Yes, that’s a harsh statement, but how else can it be put? Conservatism didn’t lose in Louisiana; one of the most vocal left-wing, back-bench loudmouths in the Louisiana legislature won the election by 141,000 votes largely because he managed to convince some 15-18 percent of the voting public who purports to dislike leftist philosophy that he was some facsimile of a conservative. And while Louisiana GOP chairman Roger Villere’s statement noting that the party, on the whole, had a successful election is empty spin of the most irritating kind, it isn’t wrong – Billy Nungesser and Jeff Landry each carried at least 55 percent of the vote and the state legislature has more Republicans (or, better put, “Republicans,” but we’ll discuss that in another lesson) in it now than at any time since Reconstruction.

The election wasn’t about issues, it wasn’t about resumes, it wasn’t about ideology. Plain and simple, it was about David Vitter and how much the voters of this state simply can’t stand the guy.

Which is hard to square with his 57-38 blowout win over Charlie Melancon in his 2010 re-election race. The main source for voter hatred of Vitter, the 15-year old extramarital behavior which came to light in 2007, didn’t defeat him then. But the constant drumbeat of “hookers, hookers, hookers” and “hypocrite, hypocrite, hypocrite” in this election created an insurmountable gender gap and wiped out his chances of getting the job he always wanted.

Vitter ran 11 points behind his party, despite spending over $10 million on the governor’s race. He got fewer votes and a smaller percentage of the vote than Kip Holden, who didn’t run a single TV ad and barely raised and spent more than $100,000, managed in the Lt. Governor’s race.

Was it all personality for Vitter? Not necessarily. His campaign, it has to be said, wasn’t a good one – you can’t argue otherwise when you lose to an unknown state representative from nowhere by a larger margin than any Republican has lost by since David Duke in 1991.

One of the things which drives conservatives crazy, at nearly all levels of elective government, is that you simply cannot make a majority without building coalitions. In Louisiana, self-identified conservatives make up about 45 percent of the vote. To get a majority you have to add people to a coalition – state employees, cops, firemen, blacks, teachers, local courthouse mobs, longshoremen, trial lawyers, riverboat pilots, gays, college kids, limousine liberals and the arts crowd, whoever – or else you can’t get there. Conservatives know they’re the largest special interest group in politics, both here in Louisiana and elsewhere in America, but that movement is just not big enough to win on its own.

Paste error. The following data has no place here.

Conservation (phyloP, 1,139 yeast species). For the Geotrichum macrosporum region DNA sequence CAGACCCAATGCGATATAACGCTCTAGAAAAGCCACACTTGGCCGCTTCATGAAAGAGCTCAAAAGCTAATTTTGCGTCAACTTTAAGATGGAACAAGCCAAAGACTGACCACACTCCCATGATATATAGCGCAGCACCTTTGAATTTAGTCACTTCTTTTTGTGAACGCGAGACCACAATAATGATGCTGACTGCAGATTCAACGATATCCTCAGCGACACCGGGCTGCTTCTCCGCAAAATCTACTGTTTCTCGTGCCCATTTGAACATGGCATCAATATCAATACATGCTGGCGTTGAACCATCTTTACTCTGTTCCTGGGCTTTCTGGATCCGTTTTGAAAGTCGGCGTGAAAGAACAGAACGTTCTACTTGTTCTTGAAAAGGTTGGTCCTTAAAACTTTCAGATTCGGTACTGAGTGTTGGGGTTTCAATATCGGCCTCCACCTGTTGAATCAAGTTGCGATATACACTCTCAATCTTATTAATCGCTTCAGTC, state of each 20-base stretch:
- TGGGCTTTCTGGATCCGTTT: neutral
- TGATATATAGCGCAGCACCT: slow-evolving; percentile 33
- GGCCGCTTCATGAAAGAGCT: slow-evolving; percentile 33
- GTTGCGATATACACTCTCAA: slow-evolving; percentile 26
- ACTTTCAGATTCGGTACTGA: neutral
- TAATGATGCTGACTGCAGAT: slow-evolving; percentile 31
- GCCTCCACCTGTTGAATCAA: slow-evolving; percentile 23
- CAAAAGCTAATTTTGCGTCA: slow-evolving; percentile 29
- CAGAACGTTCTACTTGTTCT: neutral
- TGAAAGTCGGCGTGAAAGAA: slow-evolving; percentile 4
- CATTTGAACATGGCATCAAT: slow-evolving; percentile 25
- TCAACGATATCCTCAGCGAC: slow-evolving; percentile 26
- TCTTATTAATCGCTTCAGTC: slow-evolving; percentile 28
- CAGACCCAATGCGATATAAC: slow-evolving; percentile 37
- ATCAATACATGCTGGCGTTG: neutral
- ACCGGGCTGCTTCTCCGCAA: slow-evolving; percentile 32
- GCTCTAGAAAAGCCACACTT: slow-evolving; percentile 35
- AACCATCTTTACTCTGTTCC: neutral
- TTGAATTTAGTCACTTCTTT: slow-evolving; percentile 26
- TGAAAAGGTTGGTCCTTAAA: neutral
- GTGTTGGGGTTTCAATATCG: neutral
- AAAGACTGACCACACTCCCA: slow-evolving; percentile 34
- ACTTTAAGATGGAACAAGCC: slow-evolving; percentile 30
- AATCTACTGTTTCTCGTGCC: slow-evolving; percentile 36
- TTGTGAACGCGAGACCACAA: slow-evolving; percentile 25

And Vitter’s campaign appealed to Louisiana’s conservatives, and them only. It expressly, in writing, threatened to break the rice bowls of all the other smaller special interests in the state.

Now, this is to be lauded on some level. On the actual issues of how to govern Louisiana it was an honest campaign. Vitter’s Together, Louisiana Strong plan outlined an agenda for governance which would have moved Louisiana away from the Longite socialism that colored its past and still remains in its public-sector institutions. But the secret to Bobby Jindal’s two successful elections was that he was able to romance some of the non-conservative special interests with assurances that he wouldn’t damage them, and as a result Jindal was able to get the support of, say, the sheriffs and big donations of the trial lawyers on his way to easy victories in 2007 and 2011. Jindal paid for that in failing, or not even trying, to make reforms against their interests and that was a factor in his miniscule approval rating at the end of his time, but that’s the dilemma of a conservative in elected office – you have to put incompatible interests together in a coalition and you’re going to end up lying to some of them. Vitter attempted to run without putting together a coalition, and paid the price in a humiliating, Goldwateresque defeat.

That defeat could maybe have been avoided with more time to educate the public on who Edwards really is, or perhaps a better job of softening Vitter’s political image. But at the end of the day Louisiana’s voters have had two decades of exposure to him and they just decided they’d seen enough.

Edwards, and those interest groups Vitter neglected to romance, turned the race into a popularity contest-cum-referendum on the Senator as the state’s governmental front man, and he was dead in the water. It’s as simple as that.



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